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Prescription drug abuse is a growing concern in the U.S., which accounts for just five percent of the world’s population but consumes 75 percent of its prescription medications, according to the National Institute on Drug Abuse.

While nearly half of all teenagers and one-third of their parents believe prescription drugs are safer than illegal drugs because they’re prescribed by a doctor, this simply isn’t the case. In fact, prescription drugs are responsible for 45 percent of all overdose deaths—more than cocaine, heroin and meth combined, according to the Foundation for a Drug-Free World.

Adderall is a commonly abused prescription drug that’s used to treat attention-deficit and hyperactivity disorder (ADHD) and narcolepsy. When it’s abused, it is addictive and can be dangerous.

How Adderall Works

Adderall contains the stimulants dextroamphetamine and amphetamine, which increase brain levels of dopamine, the brain chemical that’s associated with movement, attention, and pleasure. It may sound counter-intuitive to treat hyperactivity with a stimulant, but for people with ADHD, Adderall has a calming and focusing effect.

When used properly, Adderall achieves its therapeutic effects by increasing dopamine levels slowly and steadily, which is how the brain produces it. When taken by someone without ADHD or in doses higher than prescribed, Adderall increases dopamine levels too quickly, leading to feelings of intense wakefulness, talkativeness and euphoria.

How Adderall is Abused

Adderall is commonly abused by teenagers and young adults who mistakenly believe that it enhances learning and thinking ability. However, the National Institute on Drug Abuse points out that research debunks this idea. In fact, studies show that high school and college students who misuse stimulant medications have lower GPAs than those who don’t. It is also abused for the purpose of losing weight or getting high.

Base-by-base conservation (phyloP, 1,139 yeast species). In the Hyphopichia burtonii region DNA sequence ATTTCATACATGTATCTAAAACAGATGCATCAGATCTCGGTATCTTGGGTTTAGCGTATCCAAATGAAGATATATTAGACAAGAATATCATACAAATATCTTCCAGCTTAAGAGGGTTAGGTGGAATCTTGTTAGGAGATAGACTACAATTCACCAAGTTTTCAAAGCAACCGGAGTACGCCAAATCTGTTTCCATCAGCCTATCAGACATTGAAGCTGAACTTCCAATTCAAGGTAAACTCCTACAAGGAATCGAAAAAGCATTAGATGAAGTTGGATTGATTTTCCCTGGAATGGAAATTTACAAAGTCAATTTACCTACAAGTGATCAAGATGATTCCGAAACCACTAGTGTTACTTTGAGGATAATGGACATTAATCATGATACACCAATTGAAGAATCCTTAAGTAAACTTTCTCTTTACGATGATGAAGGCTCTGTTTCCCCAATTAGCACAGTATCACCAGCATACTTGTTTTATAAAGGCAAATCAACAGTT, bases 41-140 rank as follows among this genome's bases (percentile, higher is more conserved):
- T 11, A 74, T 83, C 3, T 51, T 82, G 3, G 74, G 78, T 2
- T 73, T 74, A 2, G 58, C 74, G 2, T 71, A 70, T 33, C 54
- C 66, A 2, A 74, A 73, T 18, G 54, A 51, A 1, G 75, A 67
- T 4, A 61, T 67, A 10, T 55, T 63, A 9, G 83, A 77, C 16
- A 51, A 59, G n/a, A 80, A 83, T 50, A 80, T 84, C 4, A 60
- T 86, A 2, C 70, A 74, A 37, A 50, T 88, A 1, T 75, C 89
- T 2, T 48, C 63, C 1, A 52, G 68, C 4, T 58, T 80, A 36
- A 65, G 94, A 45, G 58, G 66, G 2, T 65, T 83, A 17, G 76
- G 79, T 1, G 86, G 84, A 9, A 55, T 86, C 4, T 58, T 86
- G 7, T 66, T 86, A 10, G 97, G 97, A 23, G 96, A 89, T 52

Consequences of Adderall Abuse

Stimulant drugs increase heart rate, body temperature and blood pressure, and they reduce sleep and suppress the appetite. Adderall abuse can cause malnutrition and general poor health as well as produce feelings of paranoia or hostility. High doses can lead to stroke and other serious cardiovascular consequences. Chronic abuse can worsen existing depression and anxiety or cause the onset of these and other mental illnesses.

The rapid increase in dopamine that results from misusing Adderall disrupts normal brain function and increases the risk of developing an addiction, which is characterized by compulsive use of a substance despite negative consequences. Abusing Adderall also increases the risk of developing a dependence on it, which is characterized by functional brain changes that lead the brain to function more “normally” when Adderall is present than when it’s not. As a result, withdrawal symptoms set in when the drug is withheld from the body. These include disorientation, deep depression, and fatigue.

Other health effects of Adderall abuse may include irregular heartbeat, a loss of strength, stomach pain, chronic constipation, feelings of hostility and sexual dysfunction.

Treating Adderall Addiction

If you’ve developed an addiction to Adderall and find that you can’t stop using it even though you want to or have tried to, a high-quality drug treatment program can help. Once an addiction has developed, it almost always requires professional help to overcome. Willpower and good intentions rarely work to curb addictive behaviors for the long-term.

Treatment will begin with medical detox if a physical dependence has also developed. During medical detox, various medications will be administered as needed to help alleviate the intensity of the withdrawal symptoms.

Once the physical dependence has been broken, various traditional and alternative research-based therapies will be used to address the far more complex issues behind the addiction. Therapy will help provide a higher level of self-awareness, identify and replace harmful ways of thinking and behaving and develop the skills and strategies necessary to cope with cravings, stress and other triggers.

If you’re addicted to Adderall, chances are, you’ve lost your sense of good health and well-being. The good news is that there is hope for a better future free of addiction. Getting help now will improve your physical and mental health and lead to a far higher quality of life.

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Know Your Pills: Adderall & Its Risks
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